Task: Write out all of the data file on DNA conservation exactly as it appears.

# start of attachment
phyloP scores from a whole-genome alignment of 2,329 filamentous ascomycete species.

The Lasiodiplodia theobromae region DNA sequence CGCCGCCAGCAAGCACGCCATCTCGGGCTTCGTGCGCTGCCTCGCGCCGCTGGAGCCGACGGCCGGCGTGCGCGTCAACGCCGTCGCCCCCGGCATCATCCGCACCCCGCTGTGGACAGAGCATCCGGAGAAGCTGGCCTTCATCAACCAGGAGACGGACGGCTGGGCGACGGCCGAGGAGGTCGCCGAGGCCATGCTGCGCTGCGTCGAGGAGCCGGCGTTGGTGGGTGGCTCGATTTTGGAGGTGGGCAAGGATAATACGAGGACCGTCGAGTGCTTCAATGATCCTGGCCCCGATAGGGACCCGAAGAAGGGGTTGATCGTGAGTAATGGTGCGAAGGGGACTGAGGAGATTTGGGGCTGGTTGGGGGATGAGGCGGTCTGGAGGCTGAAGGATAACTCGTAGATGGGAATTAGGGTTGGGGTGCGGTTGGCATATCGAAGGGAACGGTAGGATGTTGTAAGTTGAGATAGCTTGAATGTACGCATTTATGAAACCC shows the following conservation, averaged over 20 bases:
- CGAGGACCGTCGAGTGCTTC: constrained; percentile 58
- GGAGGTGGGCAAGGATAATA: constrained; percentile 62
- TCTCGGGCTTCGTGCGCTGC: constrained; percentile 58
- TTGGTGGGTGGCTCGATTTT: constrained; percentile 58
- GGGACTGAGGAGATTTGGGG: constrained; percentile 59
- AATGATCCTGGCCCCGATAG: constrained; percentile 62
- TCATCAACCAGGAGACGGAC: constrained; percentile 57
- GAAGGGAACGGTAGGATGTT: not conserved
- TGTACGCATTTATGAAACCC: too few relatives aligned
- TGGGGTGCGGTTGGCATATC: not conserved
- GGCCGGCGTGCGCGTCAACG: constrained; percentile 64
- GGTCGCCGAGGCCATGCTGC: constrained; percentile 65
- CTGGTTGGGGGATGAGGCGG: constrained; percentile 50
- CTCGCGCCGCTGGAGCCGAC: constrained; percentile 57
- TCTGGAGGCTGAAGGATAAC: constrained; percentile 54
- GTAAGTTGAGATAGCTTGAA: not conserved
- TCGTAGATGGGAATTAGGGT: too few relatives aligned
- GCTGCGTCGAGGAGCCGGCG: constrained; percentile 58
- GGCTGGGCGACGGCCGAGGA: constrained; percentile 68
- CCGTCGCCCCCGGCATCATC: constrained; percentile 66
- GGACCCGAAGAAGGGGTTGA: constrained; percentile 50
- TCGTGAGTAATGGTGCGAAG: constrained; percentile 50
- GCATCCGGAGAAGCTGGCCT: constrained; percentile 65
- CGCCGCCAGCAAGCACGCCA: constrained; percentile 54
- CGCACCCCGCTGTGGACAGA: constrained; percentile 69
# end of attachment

phyloP scores from a whole-genome alignment of 2,329 filamentous ascomycete species.

The Lasiodiplodia theobromae region DNA sequence CGCCGCCAGCAAGCACGCCATCTCGGGCTTCGTGCGCTGCCTCGCGCCGCTGGAGCCGACGGCCGGCGTGCGCGTCAACGCCGTCGCCCCCGGCATCATCCGCACCCCGCTGTGGACAGAGCATCCGGAGAAGCTGGCCTTCATCAACCAGGAGACGGACGGCTGGGCGACGGCCGAGGAGGTCGCCGAGGCCATGCTGCGCTGCGTCGAGGAGCCGGCGTTGGTGGGTGGCTCGATTTTGGAGGTGGGCAAGGATAATACGAGGACCGTCGAGTGCTTCAATGATCCTGGCCCCGATAGGGACCCGAAGAAGGGGTTGATCGTGAGTAATGGTGCGAAGGGGACTGAGGAGATTTGGGGCTGGTTGGGGGATGAGGCGGTCTGGAGGCTGAAGGATAACTCGTAGATGGGAATTAGGGTTGGGGTGCGGTTGGCATATCGAAGGGAACGGTAGGATGTTGTAAGTTGAGATAGCTTGAATGTACGCATTTATGAAACCC shows the following conservation, averaged over 20 bases:
- CGAGGACCGTCGAGTGCTTC: constrained; percentile 58
- GGAGGTGGGCAAGGATAATA: constrained; percentile 62
- TCTCGGGCTTCGTGCGCTGC: constrained; percentile 58
- TTGGTGGGTGGCTCGATTTT: constrained; percentile 58
- GGGACTGAGGAGATTTGGGG: constrained; percentile 59
- AATGATCCTGGCCCCGATAG: constrained; percentile 62
- TCATCAACCAGGAGACGGAC: constrained; percentile 57
- GAAGGGAACGGTAGGATGTT: not conserved
- TGTACGCATTTATGAAACCC: too few relatives aligned
- TGGGGTGCGGTTGGCATATC: not conserved
- GGCCGGCGTGCGCGTCAACG: constrained; percentile 64
- GGTCGCCGAGGCCATGCTGC: constrained; percentile 65
- CTGGTTGGGGGATGAGGCGG: constrained; percentile 50
- CTCGCGCCGCTGGAGCCGAC: constrained; percentile 57
- TCTGGAGGCTGAAGGATAAC: constrained; percentile 54
- GTAAGTTGAGATAGCTTGAA: not conserved
- TCGTAGATGGGAATTAGGGT: too few relatives aligned
- GCTGCGTCGAGGAGCCGGCG: constrained; percentile 58
- GGCTGGGCGACGGCCGAGGA: constrained; percentile 68
- CCGTCGCCCCCGGCATCATC: constrained; percentile 66
- GGACCCGAAGAAGGGGTTGA: constrained; percentile 50
- TCGTGAGTAATGGTGCGAAG: constrained; percentile 50
- GCATCCGGAGAAGCTGGCCT: constrained; percentile 65
- CGCCGCCAGCAAGCACGCCA: constrained; percentile 54
- CGCACCCCGCTGTGGACAGA: constrained; percentile 69